In short : the use of words like “social business” or “2.0” often lead to ready-made answers that prevent businesses to really think about their project. We should rather use these words to built a questionning intead of deducing hasty preconceived ideas.
Don’t worry. That’s not an umpteenth try to define what enterprise 2.0, social business and all their avatars are but a thought on the meaning it has in our day to day life. If there’s as many definitions as there are practitioners, experts, businesses, and vendors, this must be for a reason.
What if what matters was not the definition by itslef but the only fact the word exists ?
Social Business : a catalogue of preconceived solutions
I’ve always be quick to react to what I wall the social / 2.0 mess. Is there an HR issue ? Let’s do HR 2.0. A marketing one ? The answer is marketing 2.0. Is your intranet crappy ? You need a social one.
It implies that we had to do things in a new way and that this way was to be invented. But things went wront when the confusion between anything 2.0 and the tools of the same name quickly overshadowed questions related to work practices and the context of implementation. And businesses stop wondering what the “new way” was. Without this too easy shortcut, the focus would have come on “what does it mean to me” instead of “how to drive tool adoption”. This would have led to a new model, not a generic one but the one that would have work for a given organization.
Moreover, if we have a closer look, we only hear the words “social busines” and enterprise 2.0 in organizations that have not find their answer yet, that have not found their way. Others talk about management, HR and intranet. Period.
Who did use the social/2.0 word to name what’s being done at HCL ? No one at HCL but external observers. There’s nothing more 2.0 than Support Central at GE. But, for them, it’s only a tool that helps people work better and since they designed it long before the 2.0 era, Support Central have been one of most unrecogized social success. No buzzword misuse here. And when IBM talks about social that’s more to put a flag on a question et make strategies converge because, as a company trying to get social, they designed their own tools for their own use, aligned with a new model that did not start with the social frenzy but with Lou Gerstner, 10 years before. The list is long.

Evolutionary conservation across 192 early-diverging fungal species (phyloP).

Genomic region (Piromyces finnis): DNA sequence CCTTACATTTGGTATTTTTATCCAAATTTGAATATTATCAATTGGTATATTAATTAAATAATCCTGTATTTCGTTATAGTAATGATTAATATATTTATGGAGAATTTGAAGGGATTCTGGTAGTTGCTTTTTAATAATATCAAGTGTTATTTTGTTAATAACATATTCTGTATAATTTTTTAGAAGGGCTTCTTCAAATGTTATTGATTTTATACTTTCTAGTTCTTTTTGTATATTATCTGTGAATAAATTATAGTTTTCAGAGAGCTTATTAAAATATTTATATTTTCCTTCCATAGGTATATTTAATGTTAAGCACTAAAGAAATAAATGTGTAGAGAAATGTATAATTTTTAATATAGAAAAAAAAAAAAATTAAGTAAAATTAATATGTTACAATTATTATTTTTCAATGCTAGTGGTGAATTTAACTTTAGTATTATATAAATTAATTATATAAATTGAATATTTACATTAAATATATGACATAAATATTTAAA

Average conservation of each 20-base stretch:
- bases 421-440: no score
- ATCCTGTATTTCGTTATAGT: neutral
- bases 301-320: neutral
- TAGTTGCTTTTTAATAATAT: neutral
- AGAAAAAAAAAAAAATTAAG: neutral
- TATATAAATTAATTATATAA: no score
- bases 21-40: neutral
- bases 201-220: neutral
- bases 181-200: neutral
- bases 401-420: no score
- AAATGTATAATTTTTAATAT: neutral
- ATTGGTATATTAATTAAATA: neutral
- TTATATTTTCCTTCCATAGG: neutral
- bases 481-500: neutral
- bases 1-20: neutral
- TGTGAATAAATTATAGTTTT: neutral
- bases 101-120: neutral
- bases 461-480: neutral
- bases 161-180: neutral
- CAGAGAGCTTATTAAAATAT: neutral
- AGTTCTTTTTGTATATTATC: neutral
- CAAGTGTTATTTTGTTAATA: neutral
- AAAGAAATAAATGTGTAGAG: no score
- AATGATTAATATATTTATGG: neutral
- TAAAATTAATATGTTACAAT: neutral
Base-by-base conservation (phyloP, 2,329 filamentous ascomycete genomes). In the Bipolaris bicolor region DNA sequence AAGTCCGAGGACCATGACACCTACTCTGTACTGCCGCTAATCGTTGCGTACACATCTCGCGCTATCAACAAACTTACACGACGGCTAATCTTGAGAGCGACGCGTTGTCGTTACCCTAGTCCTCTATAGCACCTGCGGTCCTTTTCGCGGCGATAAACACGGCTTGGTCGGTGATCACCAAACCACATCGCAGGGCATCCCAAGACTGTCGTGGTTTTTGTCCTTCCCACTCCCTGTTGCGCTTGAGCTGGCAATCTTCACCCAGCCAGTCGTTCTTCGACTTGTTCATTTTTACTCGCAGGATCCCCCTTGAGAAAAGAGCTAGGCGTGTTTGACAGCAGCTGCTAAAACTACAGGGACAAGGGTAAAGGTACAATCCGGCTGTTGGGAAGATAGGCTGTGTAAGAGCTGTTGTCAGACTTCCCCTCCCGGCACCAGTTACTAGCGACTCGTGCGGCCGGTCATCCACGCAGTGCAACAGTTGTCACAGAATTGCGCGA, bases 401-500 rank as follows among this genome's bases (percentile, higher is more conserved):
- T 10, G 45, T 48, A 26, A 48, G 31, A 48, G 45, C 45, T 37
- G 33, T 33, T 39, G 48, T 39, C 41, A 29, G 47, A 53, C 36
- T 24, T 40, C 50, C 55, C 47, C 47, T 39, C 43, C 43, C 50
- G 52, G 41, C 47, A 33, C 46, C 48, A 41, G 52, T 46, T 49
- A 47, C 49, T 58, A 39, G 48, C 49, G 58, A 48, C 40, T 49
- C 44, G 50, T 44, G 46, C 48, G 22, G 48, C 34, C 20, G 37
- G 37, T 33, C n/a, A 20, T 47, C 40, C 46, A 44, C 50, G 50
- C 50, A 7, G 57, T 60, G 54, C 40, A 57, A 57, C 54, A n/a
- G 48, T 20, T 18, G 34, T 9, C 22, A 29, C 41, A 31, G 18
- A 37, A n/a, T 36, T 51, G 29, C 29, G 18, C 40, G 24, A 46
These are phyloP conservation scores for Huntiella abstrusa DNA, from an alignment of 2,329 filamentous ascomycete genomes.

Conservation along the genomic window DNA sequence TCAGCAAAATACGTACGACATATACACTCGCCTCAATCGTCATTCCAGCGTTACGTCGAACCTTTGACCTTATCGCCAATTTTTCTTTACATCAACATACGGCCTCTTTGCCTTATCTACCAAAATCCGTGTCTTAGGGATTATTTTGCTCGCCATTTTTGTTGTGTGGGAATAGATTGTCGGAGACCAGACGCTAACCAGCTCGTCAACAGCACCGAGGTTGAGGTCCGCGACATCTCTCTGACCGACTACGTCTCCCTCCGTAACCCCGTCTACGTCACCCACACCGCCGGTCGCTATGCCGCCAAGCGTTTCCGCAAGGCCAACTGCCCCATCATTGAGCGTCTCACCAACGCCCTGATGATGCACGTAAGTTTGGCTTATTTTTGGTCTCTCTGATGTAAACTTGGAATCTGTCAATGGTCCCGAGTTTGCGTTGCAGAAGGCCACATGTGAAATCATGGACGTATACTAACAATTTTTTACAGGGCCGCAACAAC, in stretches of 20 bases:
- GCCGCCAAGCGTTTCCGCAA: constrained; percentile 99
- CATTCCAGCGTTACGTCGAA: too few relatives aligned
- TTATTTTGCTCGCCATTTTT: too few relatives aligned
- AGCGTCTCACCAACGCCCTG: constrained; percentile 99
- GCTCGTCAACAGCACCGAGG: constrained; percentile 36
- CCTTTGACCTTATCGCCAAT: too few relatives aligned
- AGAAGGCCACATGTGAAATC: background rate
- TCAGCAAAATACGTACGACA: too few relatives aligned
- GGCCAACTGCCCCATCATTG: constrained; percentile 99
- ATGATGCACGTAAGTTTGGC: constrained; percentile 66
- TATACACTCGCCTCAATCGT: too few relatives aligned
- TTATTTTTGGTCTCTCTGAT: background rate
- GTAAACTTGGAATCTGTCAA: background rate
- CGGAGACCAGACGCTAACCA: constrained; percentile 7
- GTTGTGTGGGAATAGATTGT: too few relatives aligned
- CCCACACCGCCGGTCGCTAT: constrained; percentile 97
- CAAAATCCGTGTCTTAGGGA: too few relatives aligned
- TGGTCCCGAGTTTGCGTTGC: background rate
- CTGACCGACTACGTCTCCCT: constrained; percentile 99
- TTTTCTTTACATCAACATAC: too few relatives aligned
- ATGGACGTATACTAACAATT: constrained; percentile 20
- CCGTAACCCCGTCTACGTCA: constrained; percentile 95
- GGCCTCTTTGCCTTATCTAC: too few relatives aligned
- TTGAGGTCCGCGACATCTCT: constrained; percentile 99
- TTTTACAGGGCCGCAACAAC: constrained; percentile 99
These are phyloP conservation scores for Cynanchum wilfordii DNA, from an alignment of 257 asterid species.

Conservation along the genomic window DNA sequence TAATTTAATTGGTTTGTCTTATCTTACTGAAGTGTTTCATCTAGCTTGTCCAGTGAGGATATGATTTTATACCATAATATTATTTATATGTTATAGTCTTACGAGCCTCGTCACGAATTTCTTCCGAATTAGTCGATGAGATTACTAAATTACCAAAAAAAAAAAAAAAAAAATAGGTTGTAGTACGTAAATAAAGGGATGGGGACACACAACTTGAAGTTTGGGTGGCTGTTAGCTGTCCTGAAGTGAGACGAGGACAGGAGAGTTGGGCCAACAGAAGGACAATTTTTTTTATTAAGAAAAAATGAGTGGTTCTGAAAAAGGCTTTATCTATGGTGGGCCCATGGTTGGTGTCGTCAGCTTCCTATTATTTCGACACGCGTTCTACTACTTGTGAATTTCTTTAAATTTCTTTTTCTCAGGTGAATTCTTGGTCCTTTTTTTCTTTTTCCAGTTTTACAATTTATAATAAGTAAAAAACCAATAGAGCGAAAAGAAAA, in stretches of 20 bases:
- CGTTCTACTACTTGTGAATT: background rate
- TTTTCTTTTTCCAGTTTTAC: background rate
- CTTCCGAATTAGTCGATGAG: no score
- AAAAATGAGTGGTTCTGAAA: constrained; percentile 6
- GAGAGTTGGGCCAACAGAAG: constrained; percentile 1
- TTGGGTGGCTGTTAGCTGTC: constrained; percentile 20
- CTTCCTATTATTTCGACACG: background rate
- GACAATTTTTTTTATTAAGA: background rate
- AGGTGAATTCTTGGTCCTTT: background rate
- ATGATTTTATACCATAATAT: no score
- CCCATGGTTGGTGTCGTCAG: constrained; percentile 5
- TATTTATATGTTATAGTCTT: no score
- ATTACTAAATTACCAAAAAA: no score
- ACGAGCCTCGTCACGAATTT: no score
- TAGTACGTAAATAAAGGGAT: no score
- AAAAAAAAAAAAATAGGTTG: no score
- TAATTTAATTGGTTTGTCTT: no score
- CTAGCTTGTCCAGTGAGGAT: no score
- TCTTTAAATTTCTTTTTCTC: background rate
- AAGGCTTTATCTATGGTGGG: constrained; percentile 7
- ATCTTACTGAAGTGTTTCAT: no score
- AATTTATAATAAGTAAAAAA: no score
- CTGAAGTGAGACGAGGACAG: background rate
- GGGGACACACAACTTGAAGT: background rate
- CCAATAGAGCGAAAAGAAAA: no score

Buzzwords disappear when businesses find their way
Social is the name of the unfound answer. The name of what one feels it exists but don’t understand the nature yet. Using the word “social” should not make us adopt redy-made reasonnings but, on the contrary, wonder what it means in a given organization in a given concept.
As a matter of fact, once the solution found, it gets trivialized, becomes natural and obvious and the buzzword loses its raison d’être. Until a new one emerges to symbolize the next step and brings new questionnings. Because change is a continuous process.
Claude Levi Strauss said “The scientific mind does not so much provide the right answers as ask the right questions.” Remember that buzzwords, to lead you somewhere, must make you question your organization and the way things are done. Wonder if “if I should rebuild my business from scratch today, would I build it as it is today”. And in no way it should mean a ready-made answer. Without deep thinking it will lead to nowhere, often to failure.
Businesses use Social Business when they start or when they struggle. Once things work they forget it and the good old vocabulary is back on track.
So when you’ll be asked “what’s social business”, ansewer “It’s the question you should ask because you are the only one to have the answer”.